January 20, 2006
A new study says most college students aren't literate enough to handle difficult tasks.
Things like figuring out a tip, comprehending an article and balancing a checkbook are all part of our everyday lives. But a new study by the Pew Charitable Trusts reveals over half of four-year and 75 percent of two-year college students can't do these tasks.
"I have never balanced my checkbook, but I hardly write checks, I usually use cash," said one student.
The study focused on three areas of literacy: analyzing news stories, understanding documents, and math skills. It seemed students couldn't grasp certain key skills regardless of what they were studying.
"By the time you graduate your either 21 or 22 and I think by that time you're an adult and you're going out into the real world and you should know what to do," explained Gabbie Strickland, a 2nd year Uva Student.
"It's pretty surprising to be able to do all the stuff that other University students can do, take difficult classes but you can't do basic things," said another UVa student.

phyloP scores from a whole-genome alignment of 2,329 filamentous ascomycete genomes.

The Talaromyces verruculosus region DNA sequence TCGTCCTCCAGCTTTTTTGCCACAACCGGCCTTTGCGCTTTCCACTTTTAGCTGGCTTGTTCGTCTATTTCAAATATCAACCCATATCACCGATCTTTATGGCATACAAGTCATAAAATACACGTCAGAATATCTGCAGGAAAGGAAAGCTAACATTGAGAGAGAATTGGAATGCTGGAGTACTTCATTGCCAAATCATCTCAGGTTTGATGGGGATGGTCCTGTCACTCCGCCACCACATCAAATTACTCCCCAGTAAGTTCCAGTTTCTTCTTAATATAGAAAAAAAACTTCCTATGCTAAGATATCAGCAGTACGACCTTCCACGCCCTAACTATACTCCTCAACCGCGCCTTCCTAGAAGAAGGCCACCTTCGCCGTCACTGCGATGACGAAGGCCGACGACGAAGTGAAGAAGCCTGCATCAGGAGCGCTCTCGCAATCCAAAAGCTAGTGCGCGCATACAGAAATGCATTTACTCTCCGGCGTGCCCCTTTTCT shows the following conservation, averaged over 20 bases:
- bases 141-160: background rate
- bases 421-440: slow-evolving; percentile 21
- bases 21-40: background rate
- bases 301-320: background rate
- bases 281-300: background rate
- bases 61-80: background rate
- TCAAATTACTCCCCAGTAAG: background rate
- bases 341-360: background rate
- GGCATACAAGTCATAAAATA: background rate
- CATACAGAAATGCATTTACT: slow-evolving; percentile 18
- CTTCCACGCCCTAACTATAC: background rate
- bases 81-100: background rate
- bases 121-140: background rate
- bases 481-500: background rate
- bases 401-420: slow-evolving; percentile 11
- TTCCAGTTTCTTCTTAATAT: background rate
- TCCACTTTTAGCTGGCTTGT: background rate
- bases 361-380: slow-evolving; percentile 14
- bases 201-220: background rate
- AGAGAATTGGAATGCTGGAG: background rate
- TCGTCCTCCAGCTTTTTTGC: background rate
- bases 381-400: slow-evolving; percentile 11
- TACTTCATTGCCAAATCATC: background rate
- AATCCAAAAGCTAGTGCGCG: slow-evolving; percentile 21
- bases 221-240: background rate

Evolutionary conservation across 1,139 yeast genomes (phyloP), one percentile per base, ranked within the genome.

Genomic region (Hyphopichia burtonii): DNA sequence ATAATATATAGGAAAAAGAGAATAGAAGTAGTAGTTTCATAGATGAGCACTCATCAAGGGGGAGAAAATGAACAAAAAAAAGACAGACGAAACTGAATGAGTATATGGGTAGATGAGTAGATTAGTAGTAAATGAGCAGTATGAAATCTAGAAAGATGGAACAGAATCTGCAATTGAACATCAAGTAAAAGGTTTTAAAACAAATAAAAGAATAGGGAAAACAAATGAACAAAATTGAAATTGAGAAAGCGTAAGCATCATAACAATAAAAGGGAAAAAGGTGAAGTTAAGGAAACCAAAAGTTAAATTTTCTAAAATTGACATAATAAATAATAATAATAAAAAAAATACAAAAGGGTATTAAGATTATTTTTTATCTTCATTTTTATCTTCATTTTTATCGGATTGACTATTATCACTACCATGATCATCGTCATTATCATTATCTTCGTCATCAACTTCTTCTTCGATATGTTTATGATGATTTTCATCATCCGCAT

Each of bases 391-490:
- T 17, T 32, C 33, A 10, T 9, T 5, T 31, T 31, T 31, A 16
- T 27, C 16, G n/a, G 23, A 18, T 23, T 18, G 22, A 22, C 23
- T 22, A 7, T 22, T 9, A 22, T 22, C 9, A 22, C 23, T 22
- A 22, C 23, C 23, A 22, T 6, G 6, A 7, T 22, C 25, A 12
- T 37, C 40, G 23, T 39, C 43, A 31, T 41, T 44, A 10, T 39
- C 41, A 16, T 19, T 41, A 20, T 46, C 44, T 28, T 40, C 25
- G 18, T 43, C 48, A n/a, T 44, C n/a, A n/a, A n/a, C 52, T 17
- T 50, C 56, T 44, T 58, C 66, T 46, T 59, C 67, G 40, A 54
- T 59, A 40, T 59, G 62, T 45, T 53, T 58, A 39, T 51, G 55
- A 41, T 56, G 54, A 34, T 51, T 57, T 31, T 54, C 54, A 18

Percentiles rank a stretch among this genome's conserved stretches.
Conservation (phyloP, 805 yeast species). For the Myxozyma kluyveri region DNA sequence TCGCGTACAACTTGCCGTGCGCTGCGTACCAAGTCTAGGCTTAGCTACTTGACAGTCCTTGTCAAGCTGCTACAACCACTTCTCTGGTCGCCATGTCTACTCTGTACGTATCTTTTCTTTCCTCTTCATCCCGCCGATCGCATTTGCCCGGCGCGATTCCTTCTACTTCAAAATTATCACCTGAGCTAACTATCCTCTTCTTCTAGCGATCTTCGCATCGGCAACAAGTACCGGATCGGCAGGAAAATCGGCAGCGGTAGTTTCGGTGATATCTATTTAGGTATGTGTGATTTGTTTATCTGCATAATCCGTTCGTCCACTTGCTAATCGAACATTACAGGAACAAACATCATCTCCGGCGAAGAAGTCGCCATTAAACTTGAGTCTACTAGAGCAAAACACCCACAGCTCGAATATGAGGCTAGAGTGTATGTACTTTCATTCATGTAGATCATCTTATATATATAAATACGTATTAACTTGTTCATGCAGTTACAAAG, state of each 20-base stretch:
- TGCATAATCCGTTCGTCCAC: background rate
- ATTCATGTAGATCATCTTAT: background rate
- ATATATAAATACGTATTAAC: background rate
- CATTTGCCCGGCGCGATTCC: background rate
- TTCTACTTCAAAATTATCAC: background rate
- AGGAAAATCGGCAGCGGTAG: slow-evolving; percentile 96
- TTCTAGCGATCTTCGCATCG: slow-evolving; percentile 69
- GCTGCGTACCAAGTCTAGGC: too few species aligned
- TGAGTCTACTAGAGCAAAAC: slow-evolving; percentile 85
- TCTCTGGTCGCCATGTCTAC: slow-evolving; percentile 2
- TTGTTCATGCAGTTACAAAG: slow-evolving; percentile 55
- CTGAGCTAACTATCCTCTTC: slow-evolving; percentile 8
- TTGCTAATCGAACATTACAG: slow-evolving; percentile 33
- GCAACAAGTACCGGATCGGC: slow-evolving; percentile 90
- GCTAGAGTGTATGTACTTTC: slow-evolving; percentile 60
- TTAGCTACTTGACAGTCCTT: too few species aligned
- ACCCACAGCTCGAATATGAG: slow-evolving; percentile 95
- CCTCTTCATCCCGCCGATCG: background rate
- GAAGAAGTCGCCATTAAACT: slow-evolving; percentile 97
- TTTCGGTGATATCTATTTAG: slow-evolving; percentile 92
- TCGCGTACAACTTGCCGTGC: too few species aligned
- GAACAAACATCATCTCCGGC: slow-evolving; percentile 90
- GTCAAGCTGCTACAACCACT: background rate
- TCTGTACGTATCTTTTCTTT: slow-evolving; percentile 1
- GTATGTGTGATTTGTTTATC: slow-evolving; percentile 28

But why is this? Some students seem to have their own philosophies as to why.
"Either they have somebody doing it for them, or it's just not a big responsibility of theirs," said Sarah Howell, a 3rd Year UVa Student.
But if these results seem a little disconcerting, there is a bright side. Most college students are more literate than the average adult and not surprising: they're skills in searching and researching documents also ranked high.
Nearly 2,000 students in both public and private universities participated in that survey.
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